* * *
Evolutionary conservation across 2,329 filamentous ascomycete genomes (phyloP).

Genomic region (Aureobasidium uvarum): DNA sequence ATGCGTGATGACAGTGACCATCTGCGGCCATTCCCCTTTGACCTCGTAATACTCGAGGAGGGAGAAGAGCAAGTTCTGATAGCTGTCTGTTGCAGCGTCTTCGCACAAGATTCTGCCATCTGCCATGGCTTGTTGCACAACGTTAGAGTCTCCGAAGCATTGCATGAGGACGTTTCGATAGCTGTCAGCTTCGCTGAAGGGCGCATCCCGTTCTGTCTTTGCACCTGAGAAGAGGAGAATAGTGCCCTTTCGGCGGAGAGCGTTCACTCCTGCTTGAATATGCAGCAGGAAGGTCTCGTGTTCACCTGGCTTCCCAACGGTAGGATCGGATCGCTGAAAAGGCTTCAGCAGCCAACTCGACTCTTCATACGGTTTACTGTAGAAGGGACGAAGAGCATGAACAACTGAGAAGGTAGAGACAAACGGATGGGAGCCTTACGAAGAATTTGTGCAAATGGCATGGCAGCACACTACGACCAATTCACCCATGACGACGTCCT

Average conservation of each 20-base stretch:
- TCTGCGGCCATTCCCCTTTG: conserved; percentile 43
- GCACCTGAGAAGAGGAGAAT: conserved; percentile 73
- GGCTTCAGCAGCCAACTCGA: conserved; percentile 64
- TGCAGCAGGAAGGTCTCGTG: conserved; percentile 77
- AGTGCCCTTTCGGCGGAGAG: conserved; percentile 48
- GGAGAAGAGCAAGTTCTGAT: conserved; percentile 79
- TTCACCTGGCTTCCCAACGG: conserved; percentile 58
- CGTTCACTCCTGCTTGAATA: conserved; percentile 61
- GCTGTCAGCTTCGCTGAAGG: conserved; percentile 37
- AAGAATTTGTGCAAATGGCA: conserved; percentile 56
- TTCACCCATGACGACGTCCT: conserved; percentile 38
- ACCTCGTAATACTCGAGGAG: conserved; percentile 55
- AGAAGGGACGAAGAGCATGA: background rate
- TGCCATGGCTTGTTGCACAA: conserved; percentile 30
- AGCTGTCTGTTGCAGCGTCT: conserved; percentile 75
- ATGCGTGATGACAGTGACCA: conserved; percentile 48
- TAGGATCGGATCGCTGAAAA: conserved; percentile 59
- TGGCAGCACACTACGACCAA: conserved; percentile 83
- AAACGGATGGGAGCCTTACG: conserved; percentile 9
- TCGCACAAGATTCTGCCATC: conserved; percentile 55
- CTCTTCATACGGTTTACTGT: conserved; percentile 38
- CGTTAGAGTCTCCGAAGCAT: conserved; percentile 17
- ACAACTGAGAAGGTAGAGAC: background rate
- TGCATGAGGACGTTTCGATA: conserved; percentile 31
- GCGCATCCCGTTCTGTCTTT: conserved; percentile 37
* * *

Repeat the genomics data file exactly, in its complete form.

Evolutionary conservation across 2,329 filamentous ascomycete genomes (phyloP).

Genomic region (Aureobasidium uvarum): DNA sequence ATGCGTGATGACAGTGACCATCTGCGGCCATTCCCCTTTGACCTCGTAATACTCGAGGAGGGAGAAGAGCAAGTTCTGATAGCTGTCTGTTGCAGCGTCTTCGCACAAGATTCTGCCATCTGCCATGGCTTGTTGCACAACGTTAGAGTCTCCGAAGCATTGCATGAGGACGTTTCGATAGCTGTCAGCTTCGCTGAAGGGCGCATCCCGTTCTGTCTTTGCACCTGAGAAGAGGAGAATAGTGCCCTTTCGGCGGAGAGCGTTCACTCCTGCTTGAATATGCAGCAGGAAGGTCTCGTGTTCACCTGGCTTCCCAACGGTAGGATCGGATCGCTGAAAAGGCTTCAGCAGCCAACTCGACTCTTCATACGGTTTACTGTAGAAGGGACGAAGAGCATGAACAACTGAGAAGGTAGAGACAAACGGATGGGAGCCTTACGAAGAATTTGTGCAAATGGCATGGCAGCACACTACGACCAATTCACCCATGACGACGTCCT

Average conservation of each 20-base stretch:
- TCTGCGGCCATTCCCCTTTG: conserved; percentile 43
- GCACCTGAGAAGAGGAGAAT: conserved; percentile 73
- GGCTTCAGCAGCCAACTCGA: conserved; percentile 64
- TGCAGCAGGAAGGTCTCGTG: conserved; percentile 77
- AGTGCCCTTTCGGCGGAGAG: conserved; percentile 48
- GGAGAAGAGCAAGTTCTGAT: conserved; percentile 79
- TTCACCTGGCTTCCCAACGG: conserved; percentile 58
- CGTTCACTCCTGCTTGAATA: conserved; percentile 61
- GCTGTCAGCTTCGCTGAAGG: conserved; percentile 37
- AAGAATTTGTGCAAATGGCA: conserved; percentile 56
- TTCACCCATGACGACGTCCT: conserved; percentile 38
- ACCTCGTAATACTCGAGGAG: conserved; percentile 55
- AGAAGGGACGAAGAGCATGA: background rate
- TGCCATGGCTTGTTGCACAA: conserved; percentile 30
- AGCTGTCTGTTGCAGCGTCT: conserved; percentile 75
- ATGCGTGATGACAGTGACCA: conserved; percentile 48
- TAGGATCGGATCGCTGAAAA: conserved; percentile 59
- TGGCAGCACACTACGACCAA: conserved; percentile 83
- AAACGGATGGGAGCCTTACG: conserved; percentile 9
- TCGCACAAGATTCTGCCATC: conserved; percentile 55
- CTCTTCATACGGTTTACTGT: conserved; percentile 38
- CGTTAGAGTCTCCGAAGCAT: conserved; percentile 17
- ACAACTGAGAAGGTAGAGAC: background rate
- TGCATGAGGACGTTTCGATA: conserved; percentile 31
- GCGCATCCCGTTCTGTCTTT: conserved; percentile 37